Europol welcomes decision of the ECB to stop printing EUR 500 notes

05 May 2016
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For many years, Europol has highlighted the criminal preference for using cash. This culminated in the release of a comprehensive strategic report on the use of cash as a facilitator for money laundering in July 2015 ‘Why is cash still king?’, published on Europol’s website. 

This report, among other recommendations, called for the European Central Bank (ECB) to explore reasons behind the high value and number of Euro banknotes in particular with regard to the high denominations, such as the EUR 500 note, given their disproportionate use in the various stages of criminal activity and the money laundering process. In the last week alone, Europol received information around a number of on-going cases where over EUR 10.4 million, almost exclusively in EUR 500 notes, have been seen to be used in criminal activities.

Europol welcomes the move taken by the ECB in discontinuing the issuance the 500 Euro note, given its strong connections to criminal activity. « The EUR 500 note alone accounts for over 30% of the value of all banknotes in circulation, yet most people have never seen one. This raises questions about the the purpose for which they are being used and whether this could be linked to criminal activity. I welcome the decision of the ECB to discontinue the production of the EUR 500 note. This is good news for the fight against organised crime and terrorism. Further work now needs to be done by police and banking authorities to identify and monitor the criminal use of these notes which could still be in circulation for many years," said Rob Wainwright, Director of Europol.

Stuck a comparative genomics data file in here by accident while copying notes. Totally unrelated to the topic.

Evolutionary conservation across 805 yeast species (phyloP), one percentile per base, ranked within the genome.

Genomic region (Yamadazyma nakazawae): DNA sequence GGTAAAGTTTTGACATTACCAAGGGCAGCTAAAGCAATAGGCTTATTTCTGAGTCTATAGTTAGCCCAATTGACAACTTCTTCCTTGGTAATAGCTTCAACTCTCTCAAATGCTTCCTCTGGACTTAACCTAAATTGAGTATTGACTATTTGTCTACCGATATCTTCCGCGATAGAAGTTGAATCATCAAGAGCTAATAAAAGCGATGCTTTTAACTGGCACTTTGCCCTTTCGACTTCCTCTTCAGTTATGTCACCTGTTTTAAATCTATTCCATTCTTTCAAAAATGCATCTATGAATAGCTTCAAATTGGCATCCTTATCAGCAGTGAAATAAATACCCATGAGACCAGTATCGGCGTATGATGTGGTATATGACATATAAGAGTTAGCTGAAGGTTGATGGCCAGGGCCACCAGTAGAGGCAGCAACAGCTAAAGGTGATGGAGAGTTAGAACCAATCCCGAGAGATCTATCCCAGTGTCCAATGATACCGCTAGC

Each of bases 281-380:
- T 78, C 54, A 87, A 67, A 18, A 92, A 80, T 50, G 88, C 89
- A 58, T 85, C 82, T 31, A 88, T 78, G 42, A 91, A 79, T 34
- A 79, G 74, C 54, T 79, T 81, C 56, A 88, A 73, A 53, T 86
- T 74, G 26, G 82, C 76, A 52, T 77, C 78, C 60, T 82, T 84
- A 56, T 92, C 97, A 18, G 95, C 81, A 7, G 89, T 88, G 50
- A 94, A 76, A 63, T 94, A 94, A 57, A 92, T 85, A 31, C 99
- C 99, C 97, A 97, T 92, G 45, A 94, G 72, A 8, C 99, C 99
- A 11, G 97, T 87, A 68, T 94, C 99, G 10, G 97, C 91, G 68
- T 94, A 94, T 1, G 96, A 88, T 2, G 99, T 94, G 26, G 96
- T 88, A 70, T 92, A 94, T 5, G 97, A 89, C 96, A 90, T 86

The ECB decision sends a clear message about confronting criminal activity. It is now essential that follow-up work is carried out by Law Enforcement Authorities (LEAs) and Central Banks on practical measures to ensure meaningful impact. Europol is ready to work with the ECB, Central Banks, Financial Intelligence Units, customs authorities, LEAs and regulated entities on concerted plans to monitor the return and exchange of these notes over the following years and to increase the investigation of cases raising suspicions.   

Europol also recognises that money laundering is a complex and relentless offence which requires a wide-ranging international response. While the abolition of the EUR 500 note in isolation will assist Law Enforcement, it is not in itself a complete solution to the bigger problem of the use of cash in general. 

To effectively address the issue of the criminal use of cash requires a comprehensive series of measures. These go beyond the EUR 500 note. There is a need to implement cash payment thresholds, extend powers for cash controls to other assets equally used to transport values across borders (gold, precious stones), as well as providing Competent Authorities with powers for Intra-EU cash control. Competent Authorities also need greater powers of provisional seizure and investigation and the authority to further scrutinise of cash declarations. Some of these measures are under discussion at EU policy level.